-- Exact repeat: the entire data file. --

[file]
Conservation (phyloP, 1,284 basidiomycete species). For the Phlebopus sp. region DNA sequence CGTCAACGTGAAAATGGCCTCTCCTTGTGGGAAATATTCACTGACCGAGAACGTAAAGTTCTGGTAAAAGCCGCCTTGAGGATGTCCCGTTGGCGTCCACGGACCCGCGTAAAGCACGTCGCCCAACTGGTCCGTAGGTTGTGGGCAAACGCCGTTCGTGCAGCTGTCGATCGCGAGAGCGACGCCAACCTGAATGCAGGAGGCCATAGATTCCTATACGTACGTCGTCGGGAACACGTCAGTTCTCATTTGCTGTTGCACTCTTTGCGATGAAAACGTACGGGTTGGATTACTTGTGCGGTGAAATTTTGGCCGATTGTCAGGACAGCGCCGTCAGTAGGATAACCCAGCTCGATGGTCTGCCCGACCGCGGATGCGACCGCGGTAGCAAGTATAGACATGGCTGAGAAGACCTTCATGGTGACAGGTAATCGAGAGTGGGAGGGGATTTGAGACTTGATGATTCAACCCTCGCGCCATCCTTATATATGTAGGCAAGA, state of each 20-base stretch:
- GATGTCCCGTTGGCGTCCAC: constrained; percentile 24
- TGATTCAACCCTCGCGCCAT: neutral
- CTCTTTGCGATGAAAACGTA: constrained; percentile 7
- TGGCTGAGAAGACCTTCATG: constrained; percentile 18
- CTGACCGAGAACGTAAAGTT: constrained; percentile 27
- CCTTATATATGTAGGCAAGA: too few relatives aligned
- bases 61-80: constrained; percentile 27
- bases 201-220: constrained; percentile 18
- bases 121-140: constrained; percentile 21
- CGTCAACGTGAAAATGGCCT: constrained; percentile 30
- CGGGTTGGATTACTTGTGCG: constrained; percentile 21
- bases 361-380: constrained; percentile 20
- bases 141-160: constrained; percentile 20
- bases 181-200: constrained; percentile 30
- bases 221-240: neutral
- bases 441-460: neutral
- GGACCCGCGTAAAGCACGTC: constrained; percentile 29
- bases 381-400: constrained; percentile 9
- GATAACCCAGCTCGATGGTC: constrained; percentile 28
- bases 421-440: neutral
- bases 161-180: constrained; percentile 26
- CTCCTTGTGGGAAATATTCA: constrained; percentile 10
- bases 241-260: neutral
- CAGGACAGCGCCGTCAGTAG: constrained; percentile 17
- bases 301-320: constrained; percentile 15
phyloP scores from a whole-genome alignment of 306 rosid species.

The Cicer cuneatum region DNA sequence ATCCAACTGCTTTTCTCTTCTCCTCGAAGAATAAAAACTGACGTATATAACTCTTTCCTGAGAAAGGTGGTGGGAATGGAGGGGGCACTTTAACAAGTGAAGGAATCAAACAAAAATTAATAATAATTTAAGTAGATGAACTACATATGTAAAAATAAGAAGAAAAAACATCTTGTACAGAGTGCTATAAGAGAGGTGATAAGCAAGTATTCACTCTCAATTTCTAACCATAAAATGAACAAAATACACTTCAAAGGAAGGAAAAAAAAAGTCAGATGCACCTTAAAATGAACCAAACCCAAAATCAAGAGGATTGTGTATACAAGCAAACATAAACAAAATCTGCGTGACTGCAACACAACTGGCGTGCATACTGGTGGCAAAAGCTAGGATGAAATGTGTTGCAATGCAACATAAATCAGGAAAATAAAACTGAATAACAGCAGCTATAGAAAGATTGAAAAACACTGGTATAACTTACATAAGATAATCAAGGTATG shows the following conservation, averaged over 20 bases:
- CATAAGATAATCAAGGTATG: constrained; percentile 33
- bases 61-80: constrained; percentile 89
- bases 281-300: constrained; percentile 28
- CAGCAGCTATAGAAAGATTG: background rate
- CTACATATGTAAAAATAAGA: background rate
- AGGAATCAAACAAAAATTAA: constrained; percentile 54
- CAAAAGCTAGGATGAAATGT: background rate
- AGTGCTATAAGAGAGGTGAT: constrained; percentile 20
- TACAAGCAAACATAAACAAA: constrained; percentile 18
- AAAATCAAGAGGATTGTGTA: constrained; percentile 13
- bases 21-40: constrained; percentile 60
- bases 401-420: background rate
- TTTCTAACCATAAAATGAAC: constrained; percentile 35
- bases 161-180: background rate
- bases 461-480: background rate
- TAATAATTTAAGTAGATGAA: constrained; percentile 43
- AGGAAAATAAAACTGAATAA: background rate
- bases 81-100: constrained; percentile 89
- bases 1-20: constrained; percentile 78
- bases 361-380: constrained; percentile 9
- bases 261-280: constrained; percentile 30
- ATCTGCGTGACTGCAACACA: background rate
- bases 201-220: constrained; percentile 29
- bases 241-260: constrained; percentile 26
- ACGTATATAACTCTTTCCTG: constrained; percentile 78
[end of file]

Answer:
Conservation (phyloP, 1,284 basidiomycete species). For the Phlebopus sp. region DNA sequence CGTCAACGTGAAAATGGCCTCTCCTTGTGGGAAATATTCACTGACCGAGAACGTAAAGTTCTGGTAAAAGCCGCCTTGAGGATGTCCCGTTGGCGTCCACGGACCCGCGTAAAGCACGTCGCCCAACTGGTCCGTAGGTTGTGGGCAAACGCCGTTCGTGCAGCTGTCGATCGCGAGAGCGACGCCAACCTGAATGCAGGAGGCCATAGATTCCTATACGTACGTCGTCGGGAACACGTCAGTTCTCATTTGCTGTTGCACTCTTTGCGATGAAAACGTACGGGTTGGATTACTTGTGCGGTGAAATTTTGGCCGATTGTCAGGACAGCGCCGTCAGTAGGATAACCCAGCTCGATGGTCTGCCCGACCGCGGATGCGACCGCGGTAGCAAGTATAGACATGGCTGAGAAGACCTTCATGGTGACAGGTAATCGAGAGTGGGAGGGGATTTGAGACTTGATGATTCAACCCTCGCGCCATCCTTATATATGTAGGCAAGA, state of each 20-base stretch:
- GATGTCCCGTTGGCGTCCAC: constrained; percentile 24
- TGATTCAACCCTCGCGCCAT: neutral
- CTCTTTGCGATGAAAACGTA: constrained; percentile 7
- TGGCTGAGAAGACCTTCATG: constrained; percentile 18
- CTGACCGAGAACGTAAAGTT: constrained; percentile 27
- CCTTATATATGTAGGCAAGA: too few relatives aligned
- bases 61-80: constrained; percentile 27
- bases 201-220: constrained; percentile 18
- bases 121-140: constrained; percentile 21
- CGTCAACGTGAAAATGGCCT: constrained; percentile 30
- CGGGTTGGATTACTTGTGCG: constrained; percentile 21
- bases 361-380: constrained; percentile 20
- bases 141-160: constrained; percentile 20
- bases 181-200: constrained; percentile 30
- bases 221-240: neutral
- bases 441-460: neutral
- GGACCCGCGTAAAGCACGTC: constrained; percentile 29
- bases 381-400: constrained; percentile 9
- GATAACCCAGCTCGATGGTC: constrained; percentile 28
- bases 421-440: neutral
- bases 161-180: constrained; percentile 26
- CTCCTTGTGGGAAATATTCA: constrained; percentile 10
- bases 241-260: neutral
- CAGGACAGCGCCGTCAGTAG: constrained; percentile 17
- bases 301-320: constrained; percentile 15
phyloP scores from a whole-genome alignment of 306 rosid species.

The Cicer cuneatum region DNA sequence ATCCAACTGCTTTTCTCTTCTCCTCGAAGAATAAAAACTGACGTATATAACTCTTTCCTGAGAAAGGTGGTGGGAATGGAGGGGGCACTTTAACAAGTGAAGGAATCAAACAAAAATTAATAATAATTTAAGTAGATGAACTACATATGTAAAAATAAGAAGAAAAAACATCTTGTACAGAGTGCTATAAGAGAGGTGATAAGCAAGTATTCACTCTCAATTTCTAACCATAAAATGAACAAAATACACTTCAAAGGAAGGAAAAAAAAAGTCAGATGCACCTTAAAATGAACCAAACCCAAAATCAAGAGGATTGTGTATACAAGCAAACATAAACAAAATCTGCGTGACTGCAACACAACTGGCGTGCATACTGGTGGCAAAAGCTAGGATGAAATGTGTTGCAATGCAACATAAATCAGGAAAATAAAACTGAATAACAGCAGCTATAGAAAGATTGAAAAACACTGGTATAACTTACATAAGATAATCAAGGTATG shows the following conservation, averaged over 20 bases:
- CATAAGATAATCAAGGTATG: constrained; percentile 33
- bases 61-80: constrained; percentile 89
- bases 281-300: constrained; percentile 28
- CAGCAGCTATAGAAAGATTG: background rate
- CTACATATGTAAAAATAAGA: background rate
- AGGAATCAAACAAAAATTAA: constrained; percentile 54
- CAAAAGCTAGGATGAAATGT: background rate
- AGTGCTATAAGAGAGGTGAT: constrained; percentile 20
- TACAAGCAAACATAAACAAA: constrained; percentile 18
- AAAATCAAGAGGATTGTGTA: constrained; percentile 13
- bases 21-40: constrained; percentile 60
- bases 401-420: background rate
- TTTCTAACCATAAAATGAAC: constrained; percentile 35
- bases 161-180: background rate
- bases 461-480: background rate
- TAATAATTTAAGTAGATGAA: constrained; percentile 43
- AGGAAAATAAAACTGAATAA: background rate
- bases 81-100: constrained; percentile 89
- bases 1-20: constrained; percentile 78
- bases 361-380: constrained; percentile 9
- bases 261-280: constrained; percentile 30
- ATCTGCGTGACTGCAACACA: background rate
- bases 201-220: constrained; percentile 29
- bases 241-260: constrained; percentile 26
- ACGTATATAACTCTTTCCTG: constrained; percentile 78